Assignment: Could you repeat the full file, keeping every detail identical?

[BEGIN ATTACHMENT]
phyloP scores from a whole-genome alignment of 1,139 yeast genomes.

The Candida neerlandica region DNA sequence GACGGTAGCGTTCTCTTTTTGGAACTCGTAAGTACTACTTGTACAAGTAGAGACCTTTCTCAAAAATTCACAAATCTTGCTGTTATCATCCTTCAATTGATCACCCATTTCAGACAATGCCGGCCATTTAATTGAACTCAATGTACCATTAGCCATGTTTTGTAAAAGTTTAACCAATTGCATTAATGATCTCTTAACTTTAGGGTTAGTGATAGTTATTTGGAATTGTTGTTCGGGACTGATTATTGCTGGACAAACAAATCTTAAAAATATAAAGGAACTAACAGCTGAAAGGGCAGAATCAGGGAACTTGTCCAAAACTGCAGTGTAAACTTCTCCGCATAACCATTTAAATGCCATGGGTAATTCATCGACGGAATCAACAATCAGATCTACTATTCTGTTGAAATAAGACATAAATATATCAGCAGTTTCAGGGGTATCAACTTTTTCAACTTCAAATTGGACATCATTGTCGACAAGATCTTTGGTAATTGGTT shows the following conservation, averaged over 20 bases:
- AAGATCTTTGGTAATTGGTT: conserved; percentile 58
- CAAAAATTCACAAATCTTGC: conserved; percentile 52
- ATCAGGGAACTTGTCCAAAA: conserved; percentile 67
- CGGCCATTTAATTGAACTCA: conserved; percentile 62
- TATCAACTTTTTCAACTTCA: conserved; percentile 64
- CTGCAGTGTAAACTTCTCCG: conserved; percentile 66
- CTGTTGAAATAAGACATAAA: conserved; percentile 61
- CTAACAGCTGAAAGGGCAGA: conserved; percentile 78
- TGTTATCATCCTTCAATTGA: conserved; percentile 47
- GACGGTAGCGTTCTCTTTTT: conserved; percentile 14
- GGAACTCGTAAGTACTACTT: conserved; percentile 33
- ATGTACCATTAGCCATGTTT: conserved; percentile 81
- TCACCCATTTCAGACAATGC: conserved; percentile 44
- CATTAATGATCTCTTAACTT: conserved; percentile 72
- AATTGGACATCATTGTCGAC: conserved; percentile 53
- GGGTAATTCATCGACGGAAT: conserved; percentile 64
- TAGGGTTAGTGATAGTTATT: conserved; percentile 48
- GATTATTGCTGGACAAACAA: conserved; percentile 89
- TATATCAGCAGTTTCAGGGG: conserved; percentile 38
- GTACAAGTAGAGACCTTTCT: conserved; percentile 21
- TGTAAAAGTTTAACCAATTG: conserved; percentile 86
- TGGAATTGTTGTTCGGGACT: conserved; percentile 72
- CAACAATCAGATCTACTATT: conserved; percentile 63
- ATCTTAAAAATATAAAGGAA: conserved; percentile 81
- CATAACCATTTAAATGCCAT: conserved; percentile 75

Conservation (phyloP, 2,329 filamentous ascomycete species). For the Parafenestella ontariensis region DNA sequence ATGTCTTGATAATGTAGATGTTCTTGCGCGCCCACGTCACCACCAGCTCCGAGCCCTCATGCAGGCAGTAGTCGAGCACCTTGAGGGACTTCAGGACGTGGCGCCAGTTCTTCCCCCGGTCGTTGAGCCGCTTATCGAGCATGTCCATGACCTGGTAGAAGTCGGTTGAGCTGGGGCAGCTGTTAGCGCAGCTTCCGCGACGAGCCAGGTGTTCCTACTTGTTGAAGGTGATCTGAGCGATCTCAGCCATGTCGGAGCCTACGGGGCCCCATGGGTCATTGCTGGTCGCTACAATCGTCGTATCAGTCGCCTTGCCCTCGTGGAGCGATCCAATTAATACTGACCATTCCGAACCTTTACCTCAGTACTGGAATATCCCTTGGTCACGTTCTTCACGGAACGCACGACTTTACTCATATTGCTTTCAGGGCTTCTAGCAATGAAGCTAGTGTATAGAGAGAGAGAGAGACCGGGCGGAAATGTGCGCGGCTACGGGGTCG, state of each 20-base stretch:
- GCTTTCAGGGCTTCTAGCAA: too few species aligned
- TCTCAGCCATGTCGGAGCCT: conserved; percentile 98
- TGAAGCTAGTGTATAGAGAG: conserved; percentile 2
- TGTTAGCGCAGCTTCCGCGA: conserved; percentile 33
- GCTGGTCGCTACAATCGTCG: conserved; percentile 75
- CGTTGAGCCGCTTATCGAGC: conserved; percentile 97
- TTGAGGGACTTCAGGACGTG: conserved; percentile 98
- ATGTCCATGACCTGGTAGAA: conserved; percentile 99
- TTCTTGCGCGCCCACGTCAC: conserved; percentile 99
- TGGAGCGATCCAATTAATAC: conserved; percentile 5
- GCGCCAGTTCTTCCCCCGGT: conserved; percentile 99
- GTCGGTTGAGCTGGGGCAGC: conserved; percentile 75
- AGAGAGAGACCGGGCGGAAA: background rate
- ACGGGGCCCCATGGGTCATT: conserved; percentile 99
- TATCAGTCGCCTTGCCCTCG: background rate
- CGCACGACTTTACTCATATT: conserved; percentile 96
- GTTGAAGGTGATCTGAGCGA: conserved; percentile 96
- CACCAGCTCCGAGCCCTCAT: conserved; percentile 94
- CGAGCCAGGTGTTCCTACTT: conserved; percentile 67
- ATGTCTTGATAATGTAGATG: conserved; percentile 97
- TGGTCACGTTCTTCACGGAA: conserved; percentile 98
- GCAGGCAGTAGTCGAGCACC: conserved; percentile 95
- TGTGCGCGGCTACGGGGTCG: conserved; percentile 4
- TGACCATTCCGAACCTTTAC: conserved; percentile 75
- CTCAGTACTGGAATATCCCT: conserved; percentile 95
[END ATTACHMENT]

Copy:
phyloP scores from a whole-genome alignment of 1,139 yeast genomes.

The Candida neerlandica region DNA sequence GACGGTAGCGTTCTCTTTTTGGAACTCGTAAGTACTACTTGTACAAGTAGAGACCTTTCTCAAAAATTCACAAATCTTGCTGTTATCATCCTTCAATTGATCACCCATTTCAGACAATGCCGGCCATTTAATTGAACTCAATGTACCATTAGCCATGTTTTGTAAAAGTTTAACCAATTGCATTAATGATCTCTTAACTTTAGGGTTAGTGATAGTTATTTGGAATTGTTGTTCGGGACTGATTATTGCTGGACAAACAAATCTTAAAAATATAAAGGAACTAACAGCTGAAAGGGCAGAATCAGGGAACTTGTCCAAAACTGCAGTGTAAACTTCTCCGCATAACCATTTAAATGCCATGGGTAATTCATCGACGGAATCAACAATCAGATCTACTATTCTGTTGAAATAAGACATAAATATATCAGCAGTTTCAGGGGTATCAACTTTTTCAACTTCAAATTGGACATCATTGTCGACAAGATCTTTGGTAATTGGTT shows the following conservation, averaged over 20 bases:
- AAGATCTTTGGTAATTGGTT: conserved; percentile 58
- CAAAAATTCACAAATCTTGC: conserved; percentile 52
- ATCAGGGAACTTGTCCAAAA: conserved; percentile 67
- CGGCCATTTAATTGAACTCA: conserved; percentile 62
- TATCAACTTTTTCAACTTCA: conserved; percentile 64
- CTGCAGTGTAAACTTCTCCG: conserved; percentile 66
- CTGTTGAAATAAGACATAAA: conserved; percentile 61
- CTAACAGCTGAAAGGGCAGA: conserved; percentile 78
- TGTTATCATCCTTCAATTGA: conserved; percentile 47
- GACGGTAGCGTTCTCTTTTT: conserved; percentile 14
- GGAACTCGTAAGTACTACTT: conserved; percentile 33
- ATGTACCATTAGCCATGTTT: conserved; percentile 81
- TCACCCATTTCAGACAATGC: conserved; percentile 44
- CATTAATGATCTCTTAACTT: conserved; percentile 72
- AATTGGACATCATTGTCGAC: conserved; percentile 53
- GGGTAATTCATCGACGGAAT: conserved; percentile 64
- TAGGGTTAGTGATAGTTATT: conserved; percentile 48
- GATTATTGCTGGACAAACAA: conserved; percentile 89
- TATATCAGCAGTTTCAGGGG: conserved; percentile 38
- GTACAAGTAGAGACCTTTCT: conserved; percentile 21
- TGTAAAAGTTTAACCAATTG: conserved; percentile 86
- TGGAATTGTTGTTCGGGACT: conserved; percentile 72
- CAACAATCAGATCTACTATT: conserved; percentile 63
- ATCTTAAAAATATAAAGGAA: conserved; percentile 81
- CATAACCATTTAAATGCCAT: conserved; percentile 75

Conservation (phyloP, 2,329 filamentous ascomycete species). For the Parafenestella ontariensis region DNA sequence ATGTCTTGATAATGTAGATGTTCTTGCGCGCCCACGTCACCACCAGCTCCGAGCCCTCATGCAGGCAGTAGTCGAGCACCTTGAGGGACTTCAGGACGTGGCGCCAGTTCTTCCCCCGGTCGTTGAGCCGCTTATCGAGCATGTCCATGACCTGGTAGAAGTCGGTTGAGCTGGGGCAGCTGTTAGCGCAGCTTCCGCGACGAGCCAGGTGTTCCTACTTGTTGAAGGTGATCTGAGCGATCTCAGCCATGTCGGAGCCTACGGGGCCCCATGGGTCATTGCTGGTCGCTACAATCGTCGTATCAGTCGCCTTGCCCTCGTGGAGCGATCCAATTAATACTGACCATTCCGAACCTTTACCTCAGTACTGGAATATCCCTTGGTCACGTTCTTCACGGAACGCACGACTTTACTCATATTGCTTTCAGGGCTTCTAGCAATGAAGCTAGTGTATAGAGAGAGAGAGAGACCGGGCGGAAATGTGCGCGGCTACGGGGTCG, state of each 20-base stretch:
- GCTTTCAGGGCTTCTAGCAA: too few species aligned
- TCTCAGCCATGTCGGAGCCT: conserved; percentile 98
- TGAAGCTAGTGTATAGAGAG: conserved; percentile 2
- TGTTAGCGCAGCTTCCGCGA: conserved; percentile 33
- GCTGGTCGCTACAATCGTCG: conserved; percentile 75
- CGTTGAGCCGCTTATCGAGC: conserved; percentile 97
- TTGAGGGACTTCAGGACGTG: conserved; percentile 98
- ATGTCCATGACCTGGTAGAA: conserved; percentile 99
- TTCTTGCGCGCCCACGTCAC: conserved; percentile 99
- TGGAGCGATCCAATTAATAC: conserved; percentile 5
- GCGCCAGTTCTTCCCCCGGT: conserved; percentile 99
- GTCGGTTGAGCTGGGGCAGC: conserved; percentile 75
- AGAGAGAGACCGGGCGGAAA: background rate
- ACGGGGCCCCATGGGTCATT: conserved; percentile 99
- TATCAGTCGCCTTGCCCTCG: background rate
- CGCACGACTTTACTCATATT: conserved; percentile 96
- GTTGAAGGTGATCTGAGCGA: conserved; percentile 96
- CACCAGCTCCGAGCCCTCAT: conserved; percentile 94
- CGAGCCAGGTGTTCCTACTT: conserved; percentile 67
- ATGTCTTGATAATGTAGATG: conserved; percentile 97
- TGGTCACGTTCTTCACGGAA: conserved; percentile 98
- GCAGGCAGTAGTCGAGCACC: conserved; percentile 95
- TGTGCGCGGCTACGGGGTCG: conserved; percentile 4
- TGACCATTCCGAACCTTTAC: conserved; percentile 75
- CTCAGTACTGGAATATCCCT: conserved; percentile 95